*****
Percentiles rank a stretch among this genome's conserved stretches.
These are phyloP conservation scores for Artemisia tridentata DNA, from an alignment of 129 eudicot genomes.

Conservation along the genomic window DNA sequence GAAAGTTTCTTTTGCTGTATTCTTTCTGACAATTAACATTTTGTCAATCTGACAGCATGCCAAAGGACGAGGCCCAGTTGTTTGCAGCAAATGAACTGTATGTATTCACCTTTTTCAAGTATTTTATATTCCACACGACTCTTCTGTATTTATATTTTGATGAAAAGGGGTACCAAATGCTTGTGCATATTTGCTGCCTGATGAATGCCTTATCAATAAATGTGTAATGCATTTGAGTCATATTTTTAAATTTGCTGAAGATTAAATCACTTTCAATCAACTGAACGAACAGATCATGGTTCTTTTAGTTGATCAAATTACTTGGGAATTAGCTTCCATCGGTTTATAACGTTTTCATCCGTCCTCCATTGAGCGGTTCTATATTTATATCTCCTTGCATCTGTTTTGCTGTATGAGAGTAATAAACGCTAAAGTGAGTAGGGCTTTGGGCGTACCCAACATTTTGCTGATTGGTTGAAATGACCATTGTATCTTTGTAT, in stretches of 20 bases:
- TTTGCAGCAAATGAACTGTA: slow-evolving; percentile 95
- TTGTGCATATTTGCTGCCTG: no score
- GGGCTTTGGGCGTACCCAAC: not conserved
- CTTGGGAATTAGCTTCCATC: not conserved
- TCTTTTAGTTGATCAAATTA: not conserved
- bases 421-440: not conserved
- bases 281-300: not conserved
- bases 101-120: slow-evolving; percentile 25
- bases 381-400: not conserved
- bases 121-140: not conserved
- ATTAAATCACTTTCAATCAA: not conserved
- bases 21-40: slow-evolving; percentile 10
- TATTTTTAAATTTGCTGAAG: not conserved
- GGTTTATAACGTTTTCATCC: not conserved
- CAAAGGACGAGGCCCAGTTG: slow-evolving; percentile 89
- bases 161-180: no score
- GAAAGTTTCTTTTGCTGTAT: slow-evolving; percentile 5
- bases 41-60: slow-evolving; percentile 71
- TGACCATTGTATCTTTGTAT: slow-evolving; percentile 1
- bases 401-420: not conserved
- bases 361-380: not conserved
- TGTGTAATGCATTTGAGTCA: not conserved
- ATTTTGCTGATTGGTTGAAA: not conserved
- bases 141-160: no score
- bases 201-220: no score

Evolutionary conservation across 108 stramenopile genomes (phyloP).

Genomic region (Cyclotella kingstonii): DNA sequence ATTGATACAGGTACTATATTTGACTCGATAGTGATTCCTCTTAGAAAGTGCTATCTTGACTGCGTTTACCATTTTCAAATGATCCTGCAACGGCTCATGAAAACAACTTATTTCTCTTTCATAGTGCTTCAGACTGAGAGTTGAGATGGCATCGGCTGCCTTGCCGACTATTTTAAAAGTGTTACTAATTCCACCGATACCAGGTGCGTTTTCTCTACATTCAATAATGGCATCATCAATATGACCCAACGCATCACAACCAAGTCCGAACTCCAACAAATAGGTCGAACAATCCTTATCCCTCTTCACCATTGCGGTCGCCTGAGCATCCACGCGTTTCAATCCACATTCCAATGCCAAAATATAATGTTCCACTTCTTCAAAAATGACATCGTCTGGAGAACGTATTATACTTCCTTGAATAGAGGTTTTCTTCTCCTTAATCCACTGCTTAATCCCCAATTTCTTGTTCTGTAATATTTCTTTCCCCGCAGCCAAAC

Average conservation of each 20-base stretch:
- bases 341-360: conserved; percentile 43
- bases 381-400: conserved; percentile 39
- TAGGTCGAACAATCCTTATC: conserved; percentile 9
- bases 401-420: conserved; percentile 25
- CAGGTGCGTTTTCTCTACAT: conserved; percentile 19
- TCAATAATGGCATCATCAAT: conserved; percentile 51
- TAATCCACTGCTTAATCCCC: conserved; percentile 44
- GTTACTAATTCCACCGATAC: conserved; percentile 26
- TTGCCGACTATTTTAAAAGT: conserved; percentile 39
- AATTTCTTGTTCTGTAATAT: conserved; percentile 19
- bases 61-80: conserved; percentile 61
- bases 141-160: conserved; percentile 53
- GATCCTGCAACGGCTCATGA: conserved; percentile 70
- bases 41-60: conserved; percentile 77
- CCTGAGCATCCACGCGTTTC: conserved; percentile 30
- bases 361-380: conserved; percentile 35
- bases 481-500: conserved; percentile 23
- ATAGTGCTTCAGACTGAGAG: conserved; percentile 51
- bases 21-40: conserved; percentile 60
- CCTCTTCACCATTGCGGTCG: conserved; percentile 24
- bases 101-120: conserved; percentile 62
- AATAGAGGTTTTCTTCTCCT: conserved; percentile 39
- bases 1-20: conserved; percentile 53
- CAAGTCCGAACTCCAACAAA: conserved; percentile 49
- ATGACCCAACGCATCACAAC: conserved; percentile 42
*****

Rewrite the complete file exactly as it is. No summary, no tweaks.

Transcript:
Percentiles rank a stretch among this genome's conserved stretches.
These are phyloP conservation scores for Artemisia tridentata DNA, from an alignment of 129 eudicot genomes.

Conservation along the genomic window DNA sequence GAAAGTTTCTTTTGCTGTATTCTTTCTGACAATTAACATTTTGTCAATCTGACAGCATGCCAAAGGACGAGGCCCAGTTGTTTGCAGCAAATGAACTGTATGTATTCACCTTTTTCAAGTATTTTATATTCCACACGACTCTTCTGTATTTATATTTTGATGAAAAGGGGTACCAAATGCTTGTGCATATTTGCTGCCTGATGAATGCCTTATCAATAAATGTGTAATGCATTTGAGTCATATTTTTAAATTTGCTGAAGATTAAATCACTTTCAATCAACTGAACGAACAGATCATGGTTCTTTTAGTTGATCAAATTACTTGGGAATTAGCTTCCATCGGTTTATAACGTTTTCATCCGTCCTCCATTGAGCGGTTCTATATTTATATCTCCTTGCATCTGTTTTGCTGTATGAGAGTAATAAACGCTAAAGTGAGTAGGGCTTTGGGCGTACCCAACATTTTGCTGATTGGTTGAAATGACCATTGTATCTTTGTAT, in stretches of 20 bases:
- TTTGCAGCAAATGAACTGTA: slow-evolving; percentile 95
- TTGTGCATATTTGCTGCCTG: no score
- GGGCTTTGGGCGTACCCAAC: not conserved
- CTTGGGAATTAGCTTCCATC: not conserved
- TCTTTTAGTTGATCAAATTA: not conserved
- bases 421-440: not conserved
- bases 281-300: not conserved
- bases 101-120: slow-evolving; percentile 25
- bases 381-400: not conserved
- bases 121-140: not conserved
- ATTAAATCACTTTCAATCAA: not conserved
- bases 21-40: slow-evolving; percentile 10
- TATTTTTAAATTTGCTGAAG: not conserved
- GGTTTATAACGTTTTCATCC: not conserved
- CAAAGGACGAGGCCCAGTTG: slow-evolving; percentile 89
- bases 161-180: no score
- GAAAGTTTCTTTTGCTGTAT: slow-evolving; percentile 5
- bases 41-60: slow-evolving; percentile 71
- TGACCATTGTATCTTTGTAT: slow-evolving; percentile 1
- bases 401-420: not conserved
- bases 361-380: not conserved
- TGTGTAATGCATTTGAGTCA: not conserved
- ATTTTGCTGATTGGTTGAAA: not conserved
- bases 141-160: no score
- bases 201-220: no score

Evolutionary conservation across 108 stramenopile genomes (phyloP).

Genomic region (Cyclotella kingstonii): DNA sequence ATTGATACAGGTACTATATTTGACTCGATAGTGATTCCTCTTAGAAAGTGCTATCTTGACTGCGTTTACCATTTTCAAATGATCCTGCAACGGCTCATGAAAACAACTTATTTCTCTTTCATAGTGCTTCAGACTGAGAGTTGAGATGGCATCGGCTGCCTTGCCGACTATTTTAAAAGTGTTACTAATTCCACCGATACCAGGTGCGTTTTCTCTACATTCAATAATGGCATCATCAATATGACCCAACGCATCACAACCAAGTCCGAACTCCAACAAATAGGTCGAACAATCCTTATCCCTCTTCACCATTGCGGTCGCCTGAGCATCCACGCGTTTCAATCCACATTCCAATGCCAAAATATAATGTTCCACTTCTTCAAAAATGACATCGTCTGGAGAACGTATTATACTTCCTTGAATAGAGGTTTTCTTCTCCTTAATCCACTGCTTAATCCCCAATTTCTTGTTCTGTAATATTTCTTTCCCCGCAGCCAAAC

Average conservation of each 20-base stretch:
- bases 341-360: conserved; percentile 43
- bases 381-400: conserved; percentile 39
- TAGGTCGAACAATCCTTATC: conserved; percentile 9
- bases 401-420: conserved; percentile 25
- CAGGTGCGTTTTCTCTACAT: conserved; percentile 19
- TCAATAATGGCATCATCAAT: conserved; percentile 51
- TAATCCACTGCTTAATCCCC: conserved; percentile 44
- GTTACTAATTCCACCGATAC: conserved; percentile 26
- TTGCCGACTATTTTAAAAGT: conserved; percentile 39
- AATTTCTTGTTCTGTAATAT: conserved; percentile 19
- bases 61-80: conserved; percentile 61
- bases 141-160: conserved; percentile 53
- GATCCTGCAACGGCTCATGA: conserved; percentile 70
- bases 41-60: conserved; percentile 77
- CCTGAGCATCCACGCGTTTC: conserved; percentile 30
- bases 361-380: conserved; percentile 35
- bases 481-500: conserved; percentile 23
- ATAGTGCTTCAGACTGAGAG: conserved; percentile 51
- bases 21-40: conserved; percentile 60
- CCTCTTCACCATTGCGGTCG: conserved; percentile 24
- bases 101-120: conserved; percentile 62
- AATAGAGGTTTTCTTCTCCT: conserved; percentile 39
- bases 1-20: conserved; percentile 53
- CAAGTCCGAACTCCAACAAA: conserved; percentile 49
- ATGACCCAACGCATCACAAC: conserved; percentile 42